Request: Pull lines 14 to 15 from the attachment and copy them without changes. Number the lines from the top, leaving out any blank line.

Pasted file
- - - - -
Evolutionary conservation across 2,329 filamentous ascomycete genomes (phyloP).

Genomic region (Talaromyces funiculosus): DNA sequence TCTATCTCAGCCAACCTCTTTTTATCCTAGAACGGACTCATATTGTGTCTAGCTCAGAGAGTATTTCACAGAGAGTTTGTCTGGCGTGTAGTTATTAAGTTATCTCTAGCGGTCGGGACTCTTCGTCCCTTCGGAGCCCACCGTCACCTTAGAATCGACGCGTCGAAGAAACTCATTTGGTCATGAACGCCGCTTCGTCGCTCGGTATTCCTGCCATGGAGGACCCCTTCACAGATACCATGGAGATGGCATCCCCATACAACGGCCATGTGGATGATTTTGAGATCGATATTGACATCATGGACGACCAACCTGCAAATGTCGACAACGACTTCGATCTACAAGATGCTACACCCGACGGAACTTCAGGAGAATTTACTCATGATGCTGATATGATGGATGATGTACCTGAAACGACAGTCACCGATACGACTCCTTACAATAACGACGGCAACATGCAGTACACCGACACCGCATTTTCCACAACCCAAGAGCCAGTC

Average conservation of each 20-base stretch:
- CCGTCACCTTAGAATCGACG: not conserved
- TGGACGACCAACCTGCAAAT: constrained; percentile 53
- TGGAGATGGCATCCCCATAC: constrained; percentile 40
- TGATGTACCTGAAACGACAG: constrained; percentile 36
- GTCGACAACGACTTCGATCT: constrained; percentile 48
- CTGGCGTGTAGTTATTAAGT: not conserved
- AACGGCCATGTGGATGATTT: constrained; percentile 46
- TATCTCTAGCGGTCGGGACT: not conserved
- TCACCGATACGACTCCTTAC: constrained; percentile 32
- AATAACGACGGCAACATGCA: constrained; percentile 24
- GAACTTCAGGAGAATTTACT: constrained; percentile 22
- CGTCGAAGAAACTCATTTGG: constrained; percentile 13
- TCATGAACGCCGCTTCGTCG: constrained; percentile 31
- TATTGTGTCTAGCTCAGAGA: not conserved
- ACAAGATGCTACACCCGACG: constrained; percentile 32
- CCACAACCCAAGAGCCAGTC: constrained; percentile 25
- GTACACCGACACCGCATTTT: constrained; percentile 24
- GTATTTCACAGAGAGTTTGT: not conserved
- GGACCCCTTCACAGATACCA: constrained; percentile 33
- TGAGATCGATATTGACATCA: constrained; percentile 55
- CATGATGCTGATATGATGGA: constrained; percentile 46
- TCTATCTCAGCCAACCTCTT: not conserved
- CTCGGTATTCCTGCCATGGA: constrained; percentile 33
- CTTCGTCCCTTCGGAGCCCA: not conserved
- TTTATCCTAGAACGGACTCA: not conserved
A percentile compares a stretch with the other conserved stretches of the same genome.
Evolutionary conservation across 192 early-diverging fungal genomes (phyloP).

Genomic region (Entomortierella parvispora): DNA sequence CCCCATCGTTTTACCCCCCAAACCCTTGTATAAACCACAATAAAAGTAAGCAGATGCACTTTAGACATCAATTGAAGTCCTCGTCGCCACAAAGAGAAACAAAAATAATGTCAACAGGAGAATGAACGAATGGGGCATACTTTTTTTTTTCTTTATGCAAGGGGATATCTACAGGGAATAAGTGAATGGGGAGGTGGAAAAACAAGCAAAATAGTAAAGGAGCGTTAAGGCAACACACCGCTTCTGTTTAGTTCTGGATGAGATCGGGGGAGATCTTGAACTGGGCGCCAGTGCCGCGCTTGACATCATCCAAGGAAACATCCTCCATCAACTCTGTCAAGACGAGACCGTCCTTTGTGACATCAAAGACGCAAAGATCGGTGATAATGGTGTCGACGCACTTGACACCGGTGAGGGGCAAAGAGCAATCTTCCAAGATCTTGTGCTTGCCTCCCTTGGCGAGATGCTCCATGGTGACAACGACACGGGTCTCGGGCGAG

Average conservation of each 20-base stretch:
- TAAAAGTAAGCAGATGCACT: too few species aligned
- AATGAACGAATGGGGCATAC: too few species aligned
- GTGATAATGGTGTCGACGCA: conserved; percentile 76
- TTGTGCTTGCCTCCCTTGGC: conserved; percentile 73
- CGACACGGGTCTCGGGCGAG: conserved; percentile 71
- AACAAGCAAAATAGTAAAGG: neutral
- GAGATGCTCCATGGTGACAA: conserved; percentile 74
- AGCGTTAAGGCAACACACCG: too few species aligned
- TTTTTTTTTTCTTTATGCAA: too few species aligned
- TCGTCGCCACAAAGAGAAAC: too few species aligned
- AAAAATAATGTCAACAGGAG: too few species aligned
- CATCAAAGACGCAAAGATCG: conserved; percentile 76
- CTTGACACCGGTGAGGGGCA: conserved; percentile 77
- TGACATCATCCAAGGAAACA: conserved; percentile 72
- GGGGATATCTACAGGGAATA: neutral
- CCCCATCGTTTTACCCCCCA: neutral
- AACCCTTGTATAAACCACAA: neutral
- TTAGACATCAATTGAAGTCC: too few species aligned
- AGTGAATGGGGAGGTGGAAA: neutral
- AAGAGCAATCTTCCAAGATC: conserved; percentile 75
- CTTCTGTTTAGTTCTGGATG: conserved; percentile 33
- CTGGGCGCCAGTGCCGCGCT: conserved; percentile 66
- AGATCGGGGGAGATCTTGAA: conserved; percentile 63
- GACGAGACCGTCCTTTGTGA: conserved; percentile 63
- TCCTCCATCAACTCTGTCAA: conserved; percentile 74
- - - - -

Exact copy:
- GAACTTCAGGAGAATTTACT: constrained; percentile 22
- CGTCGAAGAAACTCATTTGG: constrained; percentile 13